The ball python, perhaps the most common pet snake, is a docile, even-tempered snake. They only reach a length of around 3-5 feet but can survive for decades. When they are attacked, they curl up into a tight ball, which gives them their name. These snakes are excellent first snake pets because they don’t need anything in the way of heating or illumination.
Pythons are found in Africa, Australia, and Asia under conditions that range from rain forest to desert. Some species are primarily ground dwellers, but most can be found in bushes and trees. The larger species are often found near water and are strong swimmers. Pet pythons may be farm-bred, captive-born, or wild-caught imports. Captive-bred ball pythons are much preferred over wild-caught specimens since the latter can fast for long periods and can be stubborn feeders.
Since ball pythons are not particularly active reptiles, a smaller cage is adequate (use a 10- to 20-gallon tank for younger snakes and a 30-gallon tank for an adult). They are, however, skilled escape artists, so a well-fitting top is essential. Provide the snake with strong branches and a dark hiding spot (they like to feel securely enclosed so it should be just large enough to accommodate the snake).
Provide the snake with strong branches and a dark hiding spot (they like to feel securely enclosed so it should be just large enough to accommodate the snake). The temperature in your ball python’s cage should be between 82 and 88 degrees Fahrenheit, with a basking spot between 88 and 92 degrees Fahrenheit. 1 As long as an area of 80 degrees Fahrenheit is preserved, nighttime temperatures will drop to about 75 degrees Fahrenheit (23 to 24 degrees Celsius).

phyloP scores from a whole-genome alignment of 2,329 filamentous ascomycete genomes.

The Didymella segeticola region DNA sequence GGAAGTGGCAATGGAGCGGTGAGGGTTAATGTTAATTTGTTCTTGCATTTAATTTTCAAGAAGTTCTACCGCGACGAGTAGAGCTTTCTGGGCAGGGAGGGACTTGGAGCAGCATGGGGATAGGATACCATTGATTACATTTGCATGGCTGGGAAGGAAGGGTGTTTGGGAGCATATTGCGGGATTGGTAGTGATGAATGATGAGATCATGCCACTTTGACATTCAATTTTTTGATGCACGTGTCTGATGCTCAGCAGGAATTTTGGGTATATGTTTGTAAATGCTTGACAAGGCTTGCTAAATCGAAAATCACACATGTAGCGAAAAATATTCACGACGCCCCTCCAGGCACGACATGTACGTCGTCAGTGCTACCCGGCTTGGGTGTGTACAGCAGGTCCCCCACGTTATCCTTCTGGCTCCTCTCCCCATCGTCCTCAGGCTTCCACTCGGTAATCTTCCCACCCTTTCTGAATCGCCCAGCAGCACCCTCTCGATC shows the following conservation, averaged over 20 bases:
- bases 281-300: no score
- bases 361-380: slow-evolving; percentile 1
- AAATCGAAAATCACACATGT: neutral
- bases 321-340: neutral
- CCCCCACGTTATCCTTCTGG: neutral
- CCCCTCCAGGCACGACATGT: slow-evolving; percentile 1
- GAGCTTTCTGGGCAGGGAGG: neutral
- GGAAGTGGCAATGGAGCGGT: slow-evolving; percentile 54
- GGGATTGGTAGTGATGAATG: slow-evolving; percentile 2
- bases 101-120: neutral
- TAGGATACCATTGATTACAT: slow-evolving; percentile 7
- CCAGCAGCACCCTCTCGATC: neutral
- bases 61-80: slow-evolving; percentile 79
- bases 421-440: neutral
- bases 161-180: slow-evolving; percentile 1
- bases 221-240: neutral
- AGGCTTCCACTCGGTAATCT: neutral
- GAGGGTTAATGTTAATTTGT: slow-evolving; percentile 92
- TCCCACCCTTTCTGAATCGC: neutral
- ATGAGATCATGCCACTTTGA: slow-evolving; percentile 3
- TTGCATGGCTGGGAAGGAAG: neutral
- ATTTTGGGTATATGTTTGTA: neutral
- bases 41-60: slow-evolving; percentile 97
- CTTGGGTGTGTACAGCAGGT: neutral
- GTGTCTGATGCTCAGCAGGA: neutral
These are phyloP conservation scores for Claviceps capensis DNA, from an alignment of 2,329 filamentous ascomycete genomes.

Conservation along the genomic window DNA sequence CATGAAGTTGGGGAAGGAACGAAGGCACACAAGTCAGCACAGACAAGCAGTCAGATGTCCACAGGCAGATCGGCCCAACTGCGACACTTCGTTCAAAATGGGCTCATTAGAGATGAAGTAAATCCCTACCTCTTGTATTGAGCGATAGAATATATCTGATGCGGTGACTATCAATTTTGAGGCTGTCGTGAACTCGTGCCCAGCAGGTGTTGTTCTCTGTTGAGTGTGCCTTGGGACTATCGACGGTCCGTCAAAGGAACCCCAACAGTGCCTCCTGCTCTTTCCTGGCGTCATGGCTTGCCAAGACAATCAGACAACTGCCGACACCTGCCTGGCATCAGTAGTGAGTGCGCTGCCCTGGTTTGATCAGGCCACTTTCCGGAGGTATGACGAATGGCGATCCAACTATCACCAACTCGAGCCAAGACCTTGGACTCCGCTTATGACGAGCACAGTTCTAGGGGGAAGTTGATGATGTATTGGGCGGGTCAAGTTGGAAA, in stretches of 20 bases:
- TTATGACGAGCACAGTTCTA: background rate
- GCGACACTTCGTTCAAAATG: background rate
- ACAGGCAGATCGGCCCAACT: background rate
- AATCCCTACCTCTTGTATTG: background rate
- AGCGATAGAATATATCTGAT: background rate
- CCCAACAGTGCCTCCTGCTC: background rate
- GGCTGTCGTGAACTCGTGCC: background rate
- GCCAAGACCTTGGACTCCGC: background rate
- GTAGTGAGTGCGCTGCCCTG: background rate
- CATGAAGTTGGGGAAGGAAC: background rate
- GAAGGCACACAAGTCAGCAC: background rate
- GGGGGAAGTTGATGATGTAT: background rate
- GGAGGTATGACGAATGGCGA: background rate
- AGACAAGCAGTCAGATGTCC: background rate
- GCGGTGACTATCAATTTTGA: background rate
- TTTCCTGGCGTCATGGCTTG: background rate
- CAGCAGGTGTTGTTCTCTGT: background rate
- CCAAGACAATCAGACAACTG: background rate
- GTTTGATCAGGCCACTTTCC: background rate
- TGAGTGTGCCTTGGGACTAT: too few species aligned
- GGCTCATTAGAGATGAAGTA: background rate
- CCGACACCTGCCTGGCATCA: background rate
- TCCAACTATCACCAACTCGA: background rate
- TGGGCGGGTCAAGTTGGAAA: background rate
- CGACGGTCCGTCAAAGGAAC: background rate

Provide a humidity retreat, which uses a sealed jar with an entry hole lined with damp sphagnum moss or paper towels to provide moisture in a similar way (a water dish is still provided outside the retreat).
Make sure you have a good enough dish for your snake to soak in. During sheds, soaking is particularly necessary. Some owners choose to have a covered dish with a hole in the lid to provide protection for the snake and allow it to soak for longer if needed.
Shredded bark, newsprint, and Astroturf are only a few of the substrate choices for your snake.
Astroturf is probably the easiest because you can cut a few pieces to fit the cage and simply replace the dirty pieces as necessary.
The popular ball python rarely exceeds 5 ft (1.5 m) and is usually about 4 ft (1 m) in length. The ball python is black or dark brown with light brown blotches on the back and sides. Its white or cream belly is scattered with black markings. It is a stocky snake with a relatively small head and smooth scales
Ball pythons get their name from the fact that when attacked, they curl up into a tight ball and tuck their heads inside their coils. Ball pythons grow about a foot every year over the first three years of their lives. With good treatment, they will survive for 20-30 years. Snakes captured in the wild are often exhausted from catch and transport and have a high parasite load.
Snakes should be fed every 1-4 weeks depending on the size of the individual. Smaller snakes should be fed more frequently, and larger snakes less frequently. Pre-killed food is preferable since live prey can inflict serious bites and scratches.
And captive-bred ball pythons have been known to fail to feed for up to two months. This is not a challenge as long as body weight and condition are preserved. If your snake suddenly stops feeding, check its husbandry, treatment, fitness, and climate to make sure stress isn’t the cause. Consult a knowledgeable vet or experienced keeper for help if the fast is prolonged.
Dip the prey in chicken broth, try various colors of mice, expose the prey’s brain before feeding it, feed at night, and cover the cage with towels after offering a mouse are several tricks to entice a python to eat if possible. You may even consider feeding a hamster or gerbil to your snake, but this may cause it to reject mice if it establishes a preference.
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